You can't fool me, Janice: The British press' biggest bullies love to pretend they're the victims

... and slandering critics is just part of the game


/ˌəʊmɛːˈtɑː,Italian omerˈta/


  1. (among the Mafia) a code of silence about criminal activity and a refusal to give evidence to the police.

    "loyal to the oath of omertà"

I met the Mafia by accident when I was 20 years old. I was in Southern Italy, on the way to visit the villa of a rich college friend. As I stepped out of the train station, I realised two things: 1. Watching The Sopranos and Goodfellas does not actually teach you Italian and 2. I couldn’t see a taxi rank anywhere. In the one street town, the taxis had no good reason to be sculling around the station at 2 pm on a Wednesday.

After wandering around in eddying circles for about 40 minutes, I struck up a conversation with a guy who also seemed to be loitering. He was well-dressed, forties or fifties, with shades that looked expensive and the open white shirt and Blessed Madonna medallion of the ageing lothario. He was pleasant, spoke impeccable English, and after a while said he and his friends were going past the place where I needed to be dropped off. So I took the lift.

When I arrived, my friends wandered down to the gate and the local among them looked white as a sheet. “Do you know who those guys are?” she said, fairly incredulous. Reader… I was an idiot but I also realised something: The Mafia had no interest in a boy of 20. They did me a favour because we contain multitudes and that guy had kids of his own.

I am not 20 anymore. And my naivety about who the mafias are long ago faded. In fact, in my own trade, I can spot the mafioso types from a mile off. Most of them have a picture byline and a sinecure at a national newspaper that they have held since Tony Blair was the guy with the smile rather than the wraith with the long list of potential war crimes charges hanging from his arsehole like an oddly gregarious tapeworm.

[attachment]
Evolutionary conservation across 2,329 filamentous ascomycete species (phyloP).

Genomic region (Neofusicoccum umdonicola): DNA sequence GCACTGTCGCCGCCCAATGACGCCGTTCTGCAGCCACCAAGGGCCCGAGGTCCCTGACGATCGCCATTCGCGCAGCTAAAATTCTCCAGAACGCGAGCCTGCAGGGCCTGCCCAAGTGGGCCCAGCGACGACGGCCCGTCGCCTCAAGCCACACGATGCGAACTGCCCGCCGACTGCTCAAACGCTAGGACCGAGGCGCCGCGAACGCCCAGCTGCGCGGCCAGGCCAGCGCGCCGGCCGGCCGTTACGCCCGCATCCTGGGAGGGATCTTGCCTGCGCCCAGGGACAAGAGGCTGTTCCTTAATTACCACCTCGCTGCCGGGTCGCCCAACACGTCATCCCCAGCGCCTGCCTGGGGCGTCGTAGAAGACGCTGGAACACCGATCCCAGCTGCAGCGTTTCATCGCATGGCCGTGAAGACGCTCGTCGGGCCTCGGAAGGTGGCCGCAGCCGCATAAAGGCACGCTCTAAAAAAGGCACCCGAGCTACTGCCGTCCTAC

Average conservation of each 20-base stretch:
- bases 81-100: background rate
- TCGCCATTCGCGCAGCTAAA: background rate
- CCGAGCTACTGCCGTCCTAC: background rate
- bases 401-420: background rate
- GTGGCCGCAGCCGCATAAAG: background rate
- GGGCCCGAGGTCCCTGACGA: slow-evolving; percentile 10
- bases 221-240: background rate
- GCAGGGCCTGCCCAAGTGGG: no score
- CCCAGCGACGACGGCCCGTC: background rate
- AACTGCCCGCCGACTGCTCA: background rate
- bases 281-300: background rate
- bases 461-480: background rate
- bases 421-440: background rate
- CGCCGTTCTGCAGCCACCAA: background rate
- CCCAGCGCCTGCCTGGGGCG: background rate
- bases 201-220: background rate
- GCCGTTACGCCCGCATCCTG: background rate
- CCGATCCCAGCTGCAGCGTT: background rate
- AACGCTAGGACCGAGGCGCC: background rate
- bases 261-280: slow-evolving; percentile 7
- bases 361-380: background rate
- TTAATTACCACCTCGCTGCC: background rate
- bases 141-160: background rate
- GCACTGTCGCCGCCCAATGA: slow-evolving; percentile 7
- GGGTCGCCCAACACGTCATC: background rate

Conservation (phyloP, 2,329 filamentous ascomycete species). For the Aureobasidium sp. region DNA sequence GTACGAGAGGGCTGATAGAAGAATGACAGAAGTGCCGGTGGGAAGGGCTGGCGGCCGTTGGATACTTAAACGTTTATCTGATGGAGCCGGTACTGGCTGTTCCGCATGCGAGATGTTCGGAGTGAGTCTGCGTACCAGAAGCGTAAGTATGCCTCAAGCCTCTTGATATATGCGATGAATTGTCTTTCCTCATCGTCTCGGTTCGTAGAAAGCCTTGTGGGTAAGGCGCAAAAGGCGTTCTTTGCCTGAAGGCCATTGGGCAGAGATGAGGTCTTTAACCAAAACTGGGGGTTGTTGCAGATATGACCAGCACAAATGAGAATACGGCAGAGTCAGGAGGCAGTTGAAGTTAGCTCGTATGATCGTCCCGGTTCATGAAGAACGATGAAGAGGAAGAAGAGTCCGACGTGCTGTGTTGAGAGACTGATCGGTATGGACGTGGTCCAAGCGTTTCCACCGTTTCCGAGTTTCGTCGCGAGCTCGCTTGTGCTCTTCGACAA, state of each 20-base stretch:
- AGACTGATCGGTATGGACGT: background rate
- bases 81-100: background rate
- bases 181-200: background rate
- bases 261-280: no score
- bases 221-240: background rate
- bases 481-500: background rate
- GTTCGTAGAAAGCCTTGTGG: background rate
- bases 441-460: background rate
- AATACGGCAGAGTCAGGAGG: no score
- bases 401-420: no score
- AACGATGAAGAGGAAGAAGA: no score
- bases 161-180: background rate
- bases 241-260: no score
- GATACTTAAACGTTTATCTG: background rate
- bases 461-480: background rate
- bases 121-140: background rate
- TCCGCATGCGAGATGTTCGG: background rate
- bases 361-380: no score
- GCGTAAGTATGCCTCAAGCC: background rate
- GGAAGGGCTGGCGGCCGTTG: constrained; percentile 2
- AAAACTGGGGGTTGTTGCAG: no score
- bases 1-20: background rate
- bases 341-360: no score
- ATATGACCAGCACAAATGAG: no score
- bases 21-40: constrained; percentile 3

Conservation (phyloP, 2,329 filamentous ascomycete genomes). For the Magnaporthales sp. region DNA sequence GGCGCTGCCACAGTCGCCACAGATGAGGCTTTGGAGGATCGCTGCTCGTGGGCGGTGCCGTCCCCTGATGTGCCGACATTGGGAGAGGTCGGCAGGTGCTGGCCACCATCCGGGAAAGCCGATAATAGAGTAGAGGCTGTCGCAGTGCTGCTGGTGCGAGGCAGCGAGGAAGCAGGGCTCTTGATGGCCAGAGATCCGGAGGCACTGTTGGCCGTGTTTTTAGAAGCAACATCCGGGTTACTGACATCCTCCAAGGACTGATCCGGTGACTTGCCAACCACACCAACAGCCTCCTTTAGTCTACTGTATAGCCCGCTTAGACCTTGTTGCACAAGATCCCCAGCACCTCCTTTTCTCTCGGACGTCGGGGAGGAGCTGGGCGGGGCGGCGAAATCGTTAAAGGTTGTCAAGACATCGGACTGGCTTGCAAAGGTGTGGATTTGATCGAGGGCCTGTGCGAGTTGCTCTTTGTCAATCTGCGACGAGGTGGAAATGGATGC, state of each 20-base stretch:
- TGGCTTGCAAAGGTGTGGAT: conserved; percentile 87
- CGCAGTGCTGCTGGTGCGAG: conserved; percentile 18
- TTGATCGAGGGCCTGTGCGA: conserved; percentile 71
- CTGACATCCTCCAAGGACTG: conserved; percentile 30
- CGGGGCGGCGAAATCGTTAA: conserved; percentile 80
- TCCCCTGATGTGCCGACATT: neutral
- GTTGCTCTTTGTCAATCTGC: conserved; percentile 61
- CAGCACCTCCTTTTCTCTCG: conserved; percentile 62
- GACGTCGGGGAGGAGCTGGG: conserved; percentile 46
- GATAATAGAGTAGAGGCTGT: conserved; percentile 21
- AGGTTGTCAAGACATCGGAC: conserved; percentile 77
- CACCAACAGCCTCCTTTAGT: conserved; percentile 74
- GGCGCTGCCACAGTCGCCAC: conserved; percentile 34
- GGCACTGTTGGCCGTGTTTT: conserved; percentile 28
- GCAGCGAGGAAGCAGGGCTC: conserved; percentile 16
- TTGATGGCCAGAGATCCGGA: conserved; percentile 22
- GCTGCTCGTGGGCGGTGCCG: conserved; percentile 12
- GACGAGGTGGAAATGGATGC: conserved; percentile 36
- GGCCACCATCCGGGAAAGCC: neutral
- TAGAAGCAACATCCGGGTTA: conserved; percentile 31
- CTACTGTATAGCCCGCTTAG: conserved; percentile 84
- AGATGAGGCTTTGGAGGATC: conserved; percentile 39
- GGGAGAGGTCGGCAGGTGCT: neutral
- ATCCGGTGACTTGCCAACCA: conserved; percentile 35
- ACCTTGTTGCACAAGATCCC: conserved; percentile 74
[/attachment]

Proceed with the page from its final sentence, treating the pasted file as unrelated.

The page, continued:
People often talk about the ‘circle the wagons’ instinct of the media establishment, where the hacks dive in to praise each other’s work and offer blinkered defences of any and all infractions from the rude to the downright criminal, but it goes further.

There is, within journalism, a kind of omertà; you don’t criticise the family, even if the family has pistol-whipped you on the regular. You certainly don’t slag it off publicly or reveal its secrets (Journalists lie sometimes! Journalists are basically never impartial! Columnists use their position to settle personal scores! ..and create opinions on things they don’t give a shit about!)

Yesterday — despite knowing exactly what would happen — I decided to take a public stand on the latest piece of hand-wringing Helen Lovejoyist bigoted cant from Janice Turner, the Times columnist with a disturbing obsession with cataloguing other people’s genitals, which she would frame as protecting women and children.

The piece Turner published in Saturday’s Times was the unpleasant column equivalent of one of those shows where Stuart Maconie used to pretend to really get excited about space hoppers, only the subject of Turner’s reverie was the Section 28-era when villainising people across the LGBT+ spectrum was even more permissible in the British press. Oh, the halcyon days of denying people rights! Remember them? Oh and Spangles. Spangles were good, apparently.

My critique — “circling things with biros” as Turner dismissively dubbed it — as if I’d use biros for that! — led Turner to unblock me, although I didn’t tag her (why would I?) as someone had tweeted the thread into her timeline. As I expected she did not engage with the substance of my criticism but tried to frame me as throwing ad hominem attacks like video game fireballs before suspiciously familiar-sounding sock puppet accounts began a half-hearted campaign to frame me as a misogynist. Read what I said yourself and make your own conclusions.

The whole point of this newsletter is to deny the omertà of the British media and I won’t be changing that mission. Thanks for joining me and for supporting this effort. I think it’s extremely necessary and your emails (just reply to this one to chat with me) have helped keep me convinced. Have a great Sunday and ¡No pasarán!